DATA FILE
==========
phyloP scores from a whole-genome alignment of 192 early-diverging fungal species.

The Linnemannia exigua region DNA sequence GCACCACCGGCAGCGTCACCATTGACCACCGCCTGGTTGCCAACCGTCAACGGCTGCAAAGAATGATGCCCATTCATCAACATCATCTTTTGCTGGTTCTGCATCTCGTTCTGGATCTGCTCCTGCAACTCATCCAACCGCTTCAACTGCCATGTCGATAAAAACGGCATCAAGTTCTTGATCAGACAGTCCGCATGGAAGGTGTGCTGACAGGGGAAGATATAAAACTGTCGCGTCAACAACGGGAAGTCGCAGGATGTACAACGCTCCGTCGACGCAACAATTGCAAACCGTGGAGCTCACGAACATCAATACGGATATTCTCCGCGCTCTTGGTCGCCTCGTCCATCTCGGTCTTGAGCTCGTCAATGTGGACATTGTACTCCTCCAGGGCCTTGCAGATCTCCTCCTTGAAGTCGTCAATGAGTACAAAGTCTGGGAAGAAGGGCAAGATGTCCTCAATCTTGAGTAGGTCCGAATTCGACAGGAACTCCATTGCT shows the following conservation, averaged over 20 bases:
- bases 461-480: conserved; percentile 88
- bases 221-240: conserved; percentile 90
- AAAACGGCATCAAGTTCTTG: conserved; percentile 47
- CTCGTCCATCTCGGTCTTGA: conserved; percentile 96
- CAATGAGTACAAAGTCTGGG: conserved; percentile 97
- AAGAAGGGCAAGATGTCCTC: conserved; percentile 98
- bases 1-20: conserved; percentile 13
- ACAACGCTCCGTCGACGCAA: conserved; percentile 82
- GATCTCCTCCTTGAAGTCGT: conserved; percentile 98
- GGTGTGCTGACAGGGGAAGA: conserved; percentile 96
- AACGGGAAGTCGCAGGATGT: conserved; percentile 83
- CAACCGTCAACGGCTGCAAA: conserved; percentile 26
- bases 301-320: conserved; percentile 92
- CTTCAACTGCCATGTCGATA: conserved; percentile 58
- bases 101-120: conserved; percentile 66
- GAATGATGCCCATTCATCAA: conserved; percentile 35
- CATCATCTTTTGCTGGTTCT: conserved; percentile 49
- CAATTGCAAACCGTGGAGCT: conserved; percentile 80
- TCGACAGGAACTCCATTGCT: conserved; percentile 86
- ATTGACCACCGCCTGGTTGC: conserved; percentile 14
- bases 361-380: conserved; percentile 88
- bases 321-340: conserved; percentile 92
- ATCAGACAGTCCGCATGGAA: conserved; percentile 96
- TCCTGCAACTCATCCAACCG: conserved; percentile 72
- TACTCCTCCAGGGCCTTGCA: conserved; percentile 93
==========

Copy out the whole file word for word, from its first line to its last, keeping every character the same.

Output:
phyloP scores from a whole-genome alignment of 192 early-diverging fungal species.

The Linnemannia exigua region DNA sequence GCACCACCGGCAGCGTCACCATTGACCACCGCCTGGTTGCCAACCGTCAACGGCTGCAAAGAATGATGCCCATTCATCAACATCATCTTTTGCTGGTTCTGCATCTCGTTCTGGATCTGCTCCTGCAACTCATCCAACCGCTTCAACTGCCATGTCGATAAAAACGGCATCAAGTTCTTGATCAGACAGTCCGCATGGAAGGTGTGCTGACAGGGGAAGATATAAAACTGTCGCGTCAACAACGGGAAGTCGCAGGATGTACAACGCTCCGTCGACGCAACAATTGCAAACCGTGGAGCTCACGAACATCAATACGGATATTCTCCGCGCTCTTGGTCGCCTCGTCCATCTCGGTCTTGAGCTCGTCAATGTGGACATTGTACTCCTCCAGGGCCTTGCAGATCTCCTCCTTGAAGTCGTCAATGAGTACAAAGTCTGGGAAGAAGGGCAAGATGTCCTCAATCTTGAGTAGGTCCGAATTCGACAGGAACTCCATTGCT shows the following conservation, averaged over 20 bases:
- bases 461-480: conserved; percentile 88
- bases 221-240: conserved; percentile 90
- AAAACGGCATCAAGTTCTTG: conserved; percentile 47
- CTCGTCCATCTCGGTCTTGA: conserved; percentile 96
- CAATGAGTACAAAGTCTGGG: conserved; percentile 97
- AAGAAGGGCAAGATGTCCTC: conserved; percentile 98
- bases 1-20: conserved; percentile 13
- ACAACGCTCCGTCGACGCAA: conserved; percentile 82
- GATCTCCTCCTTGAAGTCGT: conserved; percentile 98
- GGTGTGCTGACAGGGGAAGA: conserved; percentile 96
- AACGGGAAGTCGCAGGATGT: conserved; percentile 83
- CAACCGTCAACGGCTGCAAA: conserved; percentile 26
- bases 301-320: conserved; percentile 92
- CTTCAACTGCCATGTCGATA: conserved; percentile 58
- bases 101-120: conserved; percentile 66
- GAATGATGCCCATTCATCAA: conserved; percentile 35
- CATCATCTTTTGCTGGTTCT: conserved; percentile 49
- CAATTGCAAACCGTGGAGCT: conserved; percentile 80
- TCGACAGGAACTCCATTGCT: conserved; percentile 86
- ATTGACCACCGCCTGGTTGC: conserved; percentile 14
- bases 361-380: conserved; percentile 88
- bases 321-340: conserved; percentile 92
- ATCAGACAGTCCGCATGGAA: conserved; percentile 96
- TCCTGCAACTCATCCAACCG: conserved; percentile 72
- TACTCCTCCAGGGCCTTGCA: conserved; percentile 93